The close vote this year of the Special Conference of the United Methodist Church to endorse "traditional" stances on LGBTQ participation in ministry and same sex marriage frustrated the majority of United States congregations in the international denomination.  Now a group has come forward with a formal proposal for a split in the denomination which would let the U.S. churches set their own path.  Religion News has the story.

Welby Trip to India Raises Church Issues

The Church Times has provided background on Archbishop Welby's upcoming trip to visit churches in India, and how even visiting those churches is controversial because of the unique nature of the churches there.  Update has already covered the political landmines waiting for Welby on this visit.

Tanzania Bishops Will Not Go to Lambeth

Ten bishops from Tanzania have issued a statement saying they will not attend the Lambeth Conference in 2020 because they do not want to be at a meeting with bishops whose dioceses fully embrace LGBTQ people.  Tanzania has been one of the strongest supporters of the GAFCON group which is creating an alternative to the Anglican Communion and the announcement is not surprising.  They join bishops from Uganda and Nigeria in staying home.

New Video Outlining Work Episcopal Church is Doing on the Borders

The Episcopal Church has just released an video running slightly over eight minutes with bishops from four of the dioceses bordering Mexico and the Diocese of Maine talking about their work to help those immigrants seeking asylum in the U.S.  and suggesting the best ways others can help.  The video also makes clear that the Episcopal Migration Ministries has been at this work for more than 80 years. The Living Church has an article on the video here.  The actual video is here. Update has carried many stories on the work of the Church with immigrants and along the border. The two most pertinent are here and here.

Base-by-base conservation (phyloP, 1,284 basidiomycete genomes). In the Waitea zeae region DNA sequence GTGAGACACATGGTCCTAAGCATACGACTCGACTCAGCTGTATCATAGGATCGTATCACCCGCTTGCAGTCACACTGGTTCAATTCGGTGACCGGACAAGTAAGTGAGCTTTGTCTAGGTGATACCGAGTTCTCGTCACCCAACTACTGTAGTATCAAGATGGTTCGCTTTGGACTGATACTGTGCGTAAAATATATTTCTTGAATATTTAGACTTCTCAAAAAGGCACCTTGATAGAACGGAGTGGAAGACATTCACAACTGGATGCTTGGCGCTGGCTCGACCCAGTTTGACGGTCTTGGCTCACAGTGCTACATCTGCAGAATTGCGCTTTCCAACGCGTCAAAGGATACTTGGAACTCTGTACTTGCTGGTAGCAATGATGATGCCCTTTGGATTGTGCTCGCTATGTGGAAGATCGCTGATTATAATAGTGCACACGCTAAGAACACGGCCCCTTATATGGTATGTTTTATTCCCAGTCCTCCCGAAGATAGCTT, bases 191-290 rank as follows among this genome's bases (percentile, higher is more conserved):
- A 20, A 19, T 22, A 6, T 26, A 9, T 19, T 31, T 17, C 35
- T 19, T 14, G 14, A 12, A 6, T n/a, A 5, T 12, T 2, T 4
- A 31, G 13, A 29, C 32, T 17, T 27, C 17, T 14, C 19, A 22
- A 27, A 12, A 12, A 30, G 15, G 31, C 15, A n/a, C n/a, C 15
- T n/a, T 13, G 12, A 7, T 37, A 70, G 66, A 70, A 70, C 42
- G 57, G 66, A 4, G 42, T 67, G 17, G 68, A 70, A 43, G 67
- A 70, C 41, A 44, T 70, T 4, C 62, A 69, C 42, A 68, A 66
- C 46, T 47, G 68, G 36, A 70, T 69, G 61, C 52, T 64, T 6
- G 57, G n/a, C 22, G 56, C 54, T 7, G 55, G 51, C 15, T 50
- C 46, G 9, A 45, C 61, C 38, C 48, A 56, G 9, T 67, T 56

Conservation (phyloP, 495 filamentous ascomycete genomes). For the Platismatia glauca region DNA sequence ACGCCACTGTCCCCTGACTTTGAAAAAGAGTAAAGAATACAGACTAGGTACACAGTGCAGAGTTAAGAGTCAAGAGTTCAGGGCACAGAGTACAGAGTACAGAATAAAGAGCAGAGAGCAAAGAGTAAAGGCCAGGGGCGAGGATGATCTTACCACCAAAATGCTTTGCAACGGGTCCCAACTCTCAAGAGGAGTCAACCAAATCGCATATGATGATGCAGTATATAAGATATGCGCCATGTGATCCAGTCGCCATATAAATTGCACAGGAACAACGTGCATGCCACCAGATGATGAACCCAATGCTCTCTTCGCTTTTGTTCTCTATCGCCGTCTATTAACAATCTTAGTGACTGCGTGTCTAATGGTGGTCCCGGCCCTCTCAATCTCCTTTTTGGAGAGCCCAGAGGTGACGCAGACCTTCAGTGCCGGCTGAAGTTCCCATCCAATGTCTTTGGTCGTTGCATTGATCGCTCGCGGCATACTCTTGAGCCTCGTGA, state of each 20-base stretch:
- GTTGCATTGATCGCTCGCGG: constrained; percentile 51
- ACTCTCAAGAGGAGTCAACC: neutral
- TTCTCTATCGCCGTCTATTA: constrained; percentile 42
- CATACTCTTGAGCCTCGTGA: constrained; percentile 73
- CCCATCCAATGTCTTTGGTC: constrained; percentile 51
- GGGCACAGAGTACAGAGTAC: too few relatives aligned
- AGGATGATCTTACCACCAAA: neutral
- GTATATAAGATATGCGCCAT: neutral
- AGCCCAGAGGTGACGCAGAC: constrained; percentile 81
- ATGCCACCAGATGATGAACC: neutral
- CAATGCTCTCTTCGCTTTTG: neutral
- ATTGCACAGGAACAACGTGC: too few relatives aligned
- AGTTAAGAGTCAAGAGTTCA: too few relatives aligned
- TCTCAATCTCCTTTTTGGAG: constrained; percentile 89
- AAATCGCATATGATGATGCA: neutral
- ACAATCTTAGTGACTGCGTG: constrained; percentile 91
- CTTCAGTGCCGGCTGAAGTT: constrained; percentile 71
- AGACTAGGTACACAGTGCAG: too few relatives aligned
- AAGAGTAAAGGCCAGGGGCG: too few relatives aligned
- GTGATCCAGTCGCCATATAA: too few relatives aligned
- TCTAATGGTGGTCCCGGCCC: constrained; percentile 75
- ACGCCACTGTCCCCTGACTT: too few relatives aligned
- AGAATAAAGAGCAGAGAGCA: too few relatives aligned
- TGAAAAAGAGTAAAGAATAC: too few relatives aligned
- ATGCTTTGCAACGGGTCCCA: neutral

Episcopalians File Latest Replies in Fort Worth Property Case

The latest volley of paperwork has been filed with the Texas Supreme Court in the Fort Worth diocesan property case.  The schismatic group, now part of ACNA, had filed an appeal a year ago with the Texas Supreme Court after the Appeals Court awarded the property to those still in the Episcopal Church. However, the Appeals Court sent most of the parish property cases back to the trial court to be decided using the principles set down in the appeals decision. The Texas Supreme Court has not yet decided if it will hear the appeal.  The Episcopalians responded to the original appeal with a two pronged approach arguing that the Appeals Court came to the proper conclusion, but if the Supreme Court takes the case, then please consider broadening the case to cover all the parish property.  The Episcopalians filed their set of responses in the fourth round of paper arguments this last week.  There are now several thousand pages of arguments filed and the Texas Supreme Court still has not decided if it will take the case. The three replies filed by the Episcopalians are here, here, and here.  The argument boils down to which of two entities is the Diocesan Corporation, the corporation run by the schismatics or that run by the Episcopalians.  The latest arguments not only document why Texas law supports the decision of the Appeals Court (although it didn't go far enough), but sets up a First Amendment claim that only the Episcopal Church can decide who is a member of the church.  The argument prepares the way for an appeal to the U.S. Supreme Court should Texas take the case and then decide for the schismatics.